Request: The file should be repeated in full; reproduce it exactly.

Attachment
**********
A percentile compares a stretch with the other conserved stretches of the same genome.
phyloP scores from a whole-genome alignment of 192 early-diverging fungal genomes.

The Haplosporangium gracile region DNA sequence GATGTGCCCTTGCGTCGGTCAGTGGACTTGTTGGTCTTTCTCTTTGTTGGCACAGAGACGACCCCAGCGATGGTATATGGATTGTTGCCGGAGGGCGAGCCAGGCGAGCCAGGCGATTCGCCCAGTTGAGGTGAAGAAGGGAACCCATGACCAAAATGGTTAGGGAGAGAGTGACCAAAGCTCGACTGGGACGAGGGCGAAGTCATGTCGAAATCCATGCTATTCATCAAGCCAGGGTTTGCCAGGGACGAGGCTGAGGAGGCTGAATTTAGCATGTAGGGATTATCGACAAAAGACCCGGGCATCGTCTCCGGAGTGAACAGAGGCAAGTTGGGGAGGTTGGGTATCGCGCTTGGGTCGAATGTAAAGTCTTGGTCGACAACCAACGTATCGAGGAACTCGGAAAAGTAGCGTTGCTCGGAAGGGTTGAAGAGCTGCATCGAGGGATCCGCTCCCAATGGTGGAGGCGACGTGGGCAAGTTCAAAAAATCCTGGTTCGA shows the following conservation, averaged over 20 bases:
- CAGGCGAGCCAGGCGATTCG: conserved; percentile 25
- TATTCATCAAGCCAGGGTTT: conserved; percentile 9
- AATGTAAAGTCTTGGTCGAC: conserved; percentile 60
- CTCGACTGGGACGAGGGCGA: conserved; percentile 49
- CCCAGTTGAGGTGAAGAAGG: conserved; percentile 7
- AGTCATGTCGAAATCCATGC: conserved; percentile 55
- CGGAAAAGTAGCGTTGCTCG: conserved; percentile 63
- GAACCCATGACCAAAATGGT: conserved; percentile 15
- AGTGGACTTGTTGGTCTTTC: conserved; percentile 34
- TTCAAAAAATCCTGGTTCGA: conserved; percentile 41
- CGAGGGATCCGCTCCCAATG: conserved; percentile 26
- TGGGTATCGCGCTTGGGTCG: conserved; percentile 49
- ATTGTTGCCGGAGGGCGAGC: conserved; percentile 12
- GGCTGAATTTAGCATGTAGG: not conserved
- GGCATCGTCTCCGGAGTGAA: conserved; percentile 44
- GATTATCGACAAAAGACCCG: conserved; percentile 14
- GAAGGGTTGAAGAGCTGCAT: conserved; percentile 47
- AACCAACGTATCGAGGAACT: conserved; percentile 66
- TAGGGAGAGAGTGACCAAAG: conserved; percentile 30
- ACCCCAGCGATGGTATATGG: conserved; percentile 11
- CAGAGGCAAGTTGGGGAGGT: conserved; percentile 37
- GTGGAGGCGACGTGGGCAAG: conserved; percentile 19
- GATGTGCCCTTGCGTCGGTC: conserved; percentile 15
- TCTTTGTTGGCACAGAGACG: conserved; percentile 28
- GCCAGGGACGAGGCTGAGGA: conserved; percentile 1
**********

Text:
A percentile compares a stretch with the other conserved stretches of the same genome.
phyloP scores from a whole-genome alignment of 192 early-diverging fungal genomes.

The Haplosporangium gracile region DNA sequence GATGTGCCCTTGCGTCGGTCAGTGGACTTGTTGGTCTTTCTCTTTGTTGGCACAGAGACGACCCCAGCGATGGTATATGGATTGTTGCCGGAGGGCGAGCCAGGCGAGCCAGGCGATTCGCCCAGTTGAGGTGAAGAAGGGAACCCATGACCAAAATGGTTAGGGAGAGAGTGACCAAAGCTCGACTGGGACGAGGGCGAAGTCATGTCGAAATCCATGCTATTCATCAAGCCAGGGTTTGCCAGGGACGAGGCTGAGGAGGCTGAATTTAGCATGTAGGGATTATCGACAAAAGACCCGGGCATCGTCTCCGGAGTGAACAGAGGCAAGTTGGGGAGGTTGGGTATCGCGCTTGGGTCGAATGTAAAGTCTTGGTCGACAACCAACGTATCGAGGAACTCGGAAAAGTAGCGTTGCTCGGAAGGGTTGAAGAGCTGCATCGAGGGATCCGCTCCCAATGGTGGAGGCGACGTGGGCAAGTTCAAAAAATCCTGGTTCGA shows the following conservation, averaged over 20 bases:
- CAGGCGAGCCAGGCGATTCG: conserved; percentile 25
- TATTCATCAAGCCAGGGTTT: conserved; percentile 9
- AATGTAAAGTCTTGGTCGAC: conserved; percentile 60
- CTCGACTGGGACGAGGGCGA: conserved; percentile 49
- CCCAGTTGAGGTGAAGAAGG: conserved; percentile 7
- AGTCATGTCGAAATCCATGC: conserved; percentile 55
- CGGAAAAGTAGCGTTGCTCG: conserved; percentile 63
- GAACCCATGACCAAAATGGT: conserved; percentile 15
- AGTGGACTTGTTGGTCTTTC: conserved; percentile 34
- TTCAAAAAATCCTGGTTCGA: conserved; percentile 41
- CGAGGGATCCGCTCCCAATG: conserved; percentile 26
- TGGGTATCGCGCTTGGGTCG: conserved; percentile 49
- ATTGTTGCCGGAGGGCGAGC: conserved; percentile 12
- GGCTGAATTTAGCATGTAGG: not conserved
- GGCATCGTCTCCGGAGTGAA: conserved; percentile 44
- GATTATCGACAAAAGACCCG: conserved; percentile 14
- GAAGGGTTGAAGAGCTGCAT: conserved; percentile 47
- AACCAACGTATCGAGGAACT: conserved; percentile 66
- TAGGGAGAGAGTGACCAAAG: conserved; percentile 30
- ACCCCAGCGATGGTATATGG: conserved; percentile 11
- CAGAGGCAAGTTGGGGAGGT: conserved; percentile 37
- GTGGAGGCGACGTGGGCAAG: conserved; percentile 19
- GATGTGCCCTTGCGTCGGTC: conserved; percentile 15
- TCTTTGTTGGCACAGAGACG: conserved; percentile 28
- GCCAGGGACGAGGCTGAGGA: conserved; percentile 1